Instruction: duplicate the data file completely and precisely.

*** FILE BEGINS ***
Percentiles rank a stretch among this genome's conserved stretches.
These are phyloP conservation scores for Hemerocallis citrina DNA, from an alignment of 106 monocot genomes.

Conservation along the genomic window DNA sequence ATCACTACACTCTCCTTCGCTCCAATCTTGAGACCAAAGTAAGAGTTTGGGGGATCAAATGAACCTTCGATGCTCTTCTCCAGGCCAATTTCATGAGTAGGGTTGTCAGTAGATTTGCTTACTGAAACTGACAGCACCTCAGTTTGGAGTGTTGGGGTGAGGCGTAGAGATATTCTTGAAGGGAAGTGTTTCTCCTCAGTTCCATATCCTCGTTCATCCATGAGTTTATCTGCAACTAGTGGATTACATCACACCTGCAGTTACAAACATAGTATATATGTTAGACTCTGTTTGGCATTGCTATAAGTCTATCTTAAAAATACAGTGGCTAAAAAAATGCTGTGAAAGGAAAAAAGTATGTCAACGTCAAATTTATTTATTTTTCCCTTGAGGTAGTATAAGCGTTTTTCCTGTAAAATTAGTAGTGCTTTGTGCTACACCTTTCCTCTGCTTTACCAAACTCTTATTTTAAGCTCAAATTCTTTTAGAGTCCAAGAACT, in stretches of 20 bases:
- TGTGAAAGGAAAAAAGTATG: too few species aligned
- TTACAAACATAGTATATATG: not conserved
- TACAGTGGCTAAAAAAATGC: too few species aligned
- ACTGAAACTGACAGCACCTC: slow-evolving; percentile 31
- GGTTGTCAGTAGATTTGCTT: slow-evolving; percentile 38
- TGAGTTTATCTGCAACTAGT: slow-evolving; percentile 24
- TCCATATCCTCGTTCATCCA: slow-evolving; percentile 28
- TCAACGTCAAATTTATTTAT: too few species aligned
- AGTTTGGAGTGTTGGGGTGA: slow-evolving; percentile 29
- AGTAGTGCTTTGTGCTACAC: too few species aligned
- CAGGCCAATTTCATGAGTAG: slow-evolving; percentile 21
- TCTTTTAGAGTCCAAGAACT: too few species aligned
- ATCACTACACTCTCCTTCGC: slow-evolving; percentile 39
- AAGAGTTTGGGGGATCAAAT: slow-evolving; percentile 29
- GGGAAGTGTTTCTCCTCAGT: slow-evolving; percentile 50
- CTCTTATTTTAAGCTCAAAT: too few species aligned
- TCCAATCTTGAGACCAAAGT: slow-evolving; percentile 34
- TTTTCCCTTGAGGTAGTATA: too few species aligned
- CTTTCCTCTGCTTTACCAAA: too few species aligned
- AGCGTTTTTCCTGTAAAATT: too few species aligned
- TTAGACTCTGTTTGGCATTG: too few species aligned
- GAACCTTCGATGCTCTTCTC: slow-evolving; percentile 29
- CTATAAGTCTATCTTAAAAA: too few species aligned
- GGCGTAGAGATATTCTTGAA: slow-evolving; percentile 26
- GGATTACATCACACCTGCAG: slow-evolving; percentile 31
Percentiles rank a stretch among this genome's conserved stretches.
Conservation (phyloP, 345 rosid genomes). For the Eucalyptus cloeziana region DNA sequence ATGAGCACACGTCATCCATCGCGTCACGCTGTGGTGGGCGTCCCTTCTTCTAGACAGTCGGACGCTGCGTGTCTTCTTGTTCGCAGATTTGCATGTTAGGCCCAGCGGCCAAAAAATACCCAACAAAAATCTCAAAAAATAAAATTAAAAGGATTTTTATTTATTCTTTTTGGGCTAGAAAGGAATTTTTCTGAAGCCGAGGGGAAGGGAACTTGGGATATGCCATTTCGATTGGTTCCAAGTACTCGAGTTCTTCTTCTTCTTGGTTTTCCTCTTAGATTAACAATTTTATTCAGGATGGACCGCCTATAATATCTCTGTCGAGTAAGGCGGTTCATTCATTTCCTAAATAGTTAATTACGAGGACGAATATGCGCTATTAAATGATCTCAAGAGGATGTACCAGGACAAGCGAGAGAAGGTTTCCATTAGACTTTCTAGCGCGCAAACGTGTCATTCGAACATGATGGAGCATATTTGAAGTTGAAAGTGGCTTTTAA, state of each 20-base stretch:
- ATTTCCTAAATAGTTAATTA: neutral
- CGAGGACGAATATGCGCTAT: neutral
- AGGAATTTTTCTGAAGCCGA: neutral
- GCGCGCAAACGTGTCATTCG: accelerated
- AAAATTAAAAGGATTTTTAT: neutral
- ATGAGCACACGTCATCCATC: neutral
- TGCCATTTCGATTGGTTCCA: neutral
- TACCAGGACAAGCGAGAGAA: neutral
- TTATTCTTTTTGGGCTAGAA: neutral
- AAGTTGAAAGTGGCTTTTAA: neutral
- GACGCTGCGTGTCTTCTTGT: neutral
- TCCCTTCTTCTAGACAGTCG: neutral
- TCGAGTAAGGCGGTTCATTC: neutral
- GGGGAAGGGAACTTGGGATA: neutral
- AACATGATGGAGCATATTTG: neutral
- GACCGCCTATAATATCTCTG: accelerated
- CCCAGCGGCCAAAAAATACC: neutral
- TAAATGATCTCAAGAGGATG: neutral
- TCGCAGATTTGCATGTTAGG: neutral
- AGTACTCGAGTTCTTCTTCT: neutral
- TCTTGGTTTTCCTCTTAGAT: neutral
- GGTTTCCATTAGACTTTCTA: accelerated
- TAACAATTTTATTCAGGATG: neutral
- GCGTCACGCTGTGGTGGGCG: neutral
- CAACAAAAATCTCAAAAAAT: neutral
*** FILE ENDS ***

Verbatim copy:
Percentiles rank a stretch among this genome's conserved stretches.
These are phyloP conservation scores for Hemerocallis citrina DNA, from an alignment of 106 monocot genomes.

Conservation along the genomic window DNA sequence ATCACTACACTCTCCTTCGCTCCAATCTTGAGACCAAAGTAAGAGTTTGGGGGATCAAATGAACCTTCGATGCTCTTCTCCAGGCCAATTTCATGAGTAGGGTTGTCAGTAGATTTGCTTACTGAAACTGACAGCACCTCAGTTTGGAGTGTTGGGGTGAGGCGTAGAGATATTCTTGAAGGGAAGTGTTTCTCCTCAGTTCCATATCCTCGTTCATCCATGAGTTTATCTGCAACTAGTGGATTACATCACACCTGCAGTTACAAACATAGTATATATGTTAGACTCTGTTTGGCATTGCTATAAGTCTATCTTAAAAATACAGTGGCTAAAAAAATGCTGTGAAAGGAAAAAAGTATGTCAACGTCAAATTTATTTATTTTTCCCTTGAGGTAGTATAAGCGTTTTTCCTGTAAAATTAGTAGTGCTTTGTGCTACACCTTTCCTCTGCTTTACCAAACTCTTATTTTAAGCTCAAATTCTTTTAGAGTCCAAGAACT, in stretches of 20 bases:
- TGTGAAAGGAAAAAAGTATG: too few species aligned
- TTACAAACATAGTATATATG: not conserved
- TACAGTGGCTAAAAAAATGC: too few species aligned
- ACTGAAACTGACAGCACCTC: slow-evolving; percentile 31
- GGTTGTCAGTAGATTTGCTT: slow-evolving; percentile 38
- TGAGTTTATCTGCAACTAGT: slow-evolving; percentile 24
- TCCATATCCTCGTTCATCCA: slow-evolving; percentile 28
- TCAACGTCAAATTTATTTAT: too few species aligned
- AGTTTGGAGTGTTGGGGTGA: slow-evolving; percentile 29
- AGTAGTGCTTTGTGCTACAC: too few species aligned
- CAGGCCAATTTCATGAGTAG: slow-evolving; percentile 21
- TCTTTTAGAGTCCAAGAACT: too few species aligned
- ATCACTACACTCTCCTTCGC: slow-evolving; percentile 39
- AAGAGTTTGGGGGATCAAAT: slow-evolving; percentile 29
- GGGAAGTGTTTCTCCTCAGT: slow-evolving; percentile 50
- CTCTTATTTTAAGCTCAAAT: too few species aligned
- TCCAATCTTGAGACCAAAGT: slow-evolving; percentile 34
- TTTTCCCTTGAGGTAGTATA: too few species aligned
- CTTTCCTCTGCTTTACCAAA: too few species aligned
- AGCGTTTTTCCTGTAAAATT: too few species aligned
- TTAGACTCTGTTTGGCATTG: too few species aligned
- GAACCTTCGATGCTCTTCTC: slow-evolving; percentile 29
- CTATAAGTCTATCTTAAAAA: too few species aligned
- GGCGTAGAGATATTCTTGAA: slow-evolving; percentile 26
- GGATTACATCACACCTGCAG: slow-evolving; percentile 31
Percentiles rank a stretch among this genome's conserved stretches.
Conservation (phyloP, 345 rosid genomes). For the Eucalyptus cloeziana region DNA sequence ATGAGCACACGTCATCCATCGCGTCACGCTGTGGTGGGCGTCCCTTCTTCTAGACAGTCGGACGCTGCGTGTCTTCTTGTTCGCAGATTTGCATGTTAGGCCCAGCGGCCAAAAAATACCCAACAAAAATCTCAAAAAATAAAATTAAAAGGATTTTTATTTATTCTTTTTGGGCTAGAAAGGAATTTTTCTGAAGCCGAGGGGAAGGGAACTTGGGATATGCCATTTCGATTGGTTCCAAGTACTCGAGTTCTTCTTCTTCTTGGTTTTCCTCTTAGATTAACAATTTTATTCAGGATGGACCGCCTATAATATCTCTGTCGAGTAAGGCGGTTCATTCATTTCCTAAATAGTTAATTACGAGGACGAATATGCGCTATTAAATGATCTCAAGAGGATGTACCAGGACAAGCGAGAGAAGGTTTCCATTAGACTTTCTAGCGCGCAAACGTGTCATTCGAACATGATGGAGCATATTTGAAGTTGAAAGTGGCTTTTAA, state of each 20-base stretch:
- ATTTCCTAAATAGTTAATTA: neutral
- CGAGGACGAATATGCGCTAT: neutral
- AGGAATTTTTCTGAAGCCGA: neutral
- GCGCGCAAACGTGTCATTCG: accelerated
- AAAATTAAAAGGATTTTTAT: neutral
- ATGAGCACACGTCATCCATC: neutral
- TGCCATTTCGATTGGTTCCA: neutral
- TACCAGGACAAGCGAGAGAA: neutral
- TTATTCTTTTTGGGCTAGAA: neutral
- AAGTTGAAAGTGGCTTTTAA: neutral
- GACGCTGCGTGTCTTCTTGT: neutral
- TCCCTTCTTCTAGACAGTCG: neutral
- TCGAGTAAGGCGGTTCATTC: neutral
- GGGGAAGGGAACTTGGGATA: neutral
- AACATGATGGAGCATATTTG: neutral
- GACCGCCTATAATATCTCTG: accelerated
- CCCAGCGGCCAAAAAATACC: neutral
- TAAATGATCTCAAGAGGATG: neutral
- TCGCAGATTTGCATGTTAGG: neutral
- AGTACTCGAGTTCTTCTTCT: neutral
- TCTTGGTTTTCCTCTTAGAT: neutral
- GGTTTCCATTAGACTTTCTA: accelerated
- TAACAATTTTATTCAGGATG: neutral
- GCGTCACGCTGTGGTGGGCG: neutral
- CAACAAAAATCTCAAAAAAT: neutral